# How to formally define the security of Random Oblivious Transfer

Assume that there is a protocol $$(A,B)$$ such that receives no input and satisfies:

$$A$$ - outputs two random bits $$x_0, x_1 \in \{0,1\}$$

$$B$$ - outputs a random bit $$b \in \{0,1\}$$ and also outputs $$x_b$$

$$A$$ is supposed to learn what is $$b$$, and $$B$$ isn't supposed to learn what is $$x_{\lnot b}$$

I want to formally define the security of $$(A,B)$$.

Intuitively, I think I understand how to define the security of $$(A,B)$$, but I'm having problem how to formally write it.

For example, about the security of $$A$$ (the sender), I thought about this:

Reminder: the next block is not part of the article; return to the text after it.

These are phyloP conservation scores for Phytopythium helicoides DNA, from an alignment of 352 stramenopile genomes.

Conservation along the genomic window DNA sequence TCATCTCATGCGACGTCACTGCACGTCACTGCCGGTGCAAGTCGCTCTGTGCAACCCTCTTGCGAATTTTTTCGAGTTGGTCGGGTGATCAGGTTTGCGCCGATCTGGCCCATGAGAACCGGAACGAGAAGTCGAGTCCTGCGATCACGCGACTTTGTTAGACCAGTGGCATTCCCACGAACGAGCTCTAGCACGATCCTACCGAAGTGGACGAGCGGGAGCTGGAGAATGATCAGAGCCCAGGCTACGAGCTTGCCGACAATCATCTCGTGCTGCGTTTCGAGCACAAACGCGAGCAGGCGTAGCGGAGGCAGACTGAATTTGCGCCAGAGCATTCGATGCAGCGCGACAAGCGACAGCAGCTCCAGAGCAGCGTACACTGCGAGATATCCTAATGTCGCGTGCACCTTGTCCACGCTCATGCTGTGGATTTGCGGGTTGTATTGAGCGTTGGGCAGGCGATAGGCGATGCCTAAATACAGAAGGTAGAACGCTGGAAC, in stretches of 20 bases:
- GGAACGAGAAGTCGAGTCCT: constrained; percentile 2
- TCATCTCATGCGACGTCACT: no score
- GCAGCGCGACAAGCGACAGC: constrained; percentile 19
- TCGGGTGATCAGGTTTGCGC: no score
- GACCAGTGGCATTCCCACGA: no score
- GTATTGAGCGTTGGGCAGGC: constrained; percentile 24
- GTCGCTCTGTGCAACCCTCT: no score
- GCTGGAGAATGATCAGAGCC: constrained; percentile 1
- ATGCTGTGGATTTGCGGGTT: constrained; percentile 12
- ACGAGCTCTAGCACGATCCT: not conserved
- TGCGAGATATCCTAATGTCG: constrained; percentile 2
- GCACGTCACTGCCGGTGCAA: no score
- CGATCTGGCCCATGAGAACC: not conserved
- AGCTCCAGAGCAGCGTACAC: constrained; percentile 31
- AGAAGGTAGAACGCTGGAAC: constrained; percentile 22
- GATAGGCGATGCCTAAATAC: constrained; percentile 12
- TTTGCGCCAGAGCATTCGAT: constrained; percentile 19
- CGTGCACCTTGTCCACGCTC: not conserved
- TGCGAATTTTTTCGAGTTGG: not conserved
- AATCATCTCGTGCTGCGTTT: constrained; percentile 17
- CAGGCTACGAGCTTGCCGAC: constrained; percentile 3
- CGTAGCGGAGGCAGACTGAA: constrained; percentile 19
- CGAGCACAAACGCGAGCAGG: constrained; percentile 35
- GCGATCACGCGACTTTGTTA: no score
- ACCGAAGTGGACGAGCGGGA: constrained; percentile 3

A is secure, if for every adversary $$B^*$$ of time complexity at most $$T$$, $$B^*$$ can guess correctly the value of $$x_{\lnot b}$$ with probability of at most $$\frac{1}{2} + \epsilon$$

Now, I want to write this as a math statement using probabilities, but I am not sure exactly how.

The same goes about the security of $$B$$.

Help would be appreciated.

• Your description of ROT is incorrect. Jan 5 at 8:59
• Your third criteria should be "$A$ is not supposed to learn what $b$ is and $B$ isn't supposed to learn what is $x_{\neg b}$". To write your statement using math formalism, have $B^*$ output a guess for $x_{\neg b}$ and describe the probability that this guess is correct. Jan 8 at 22:57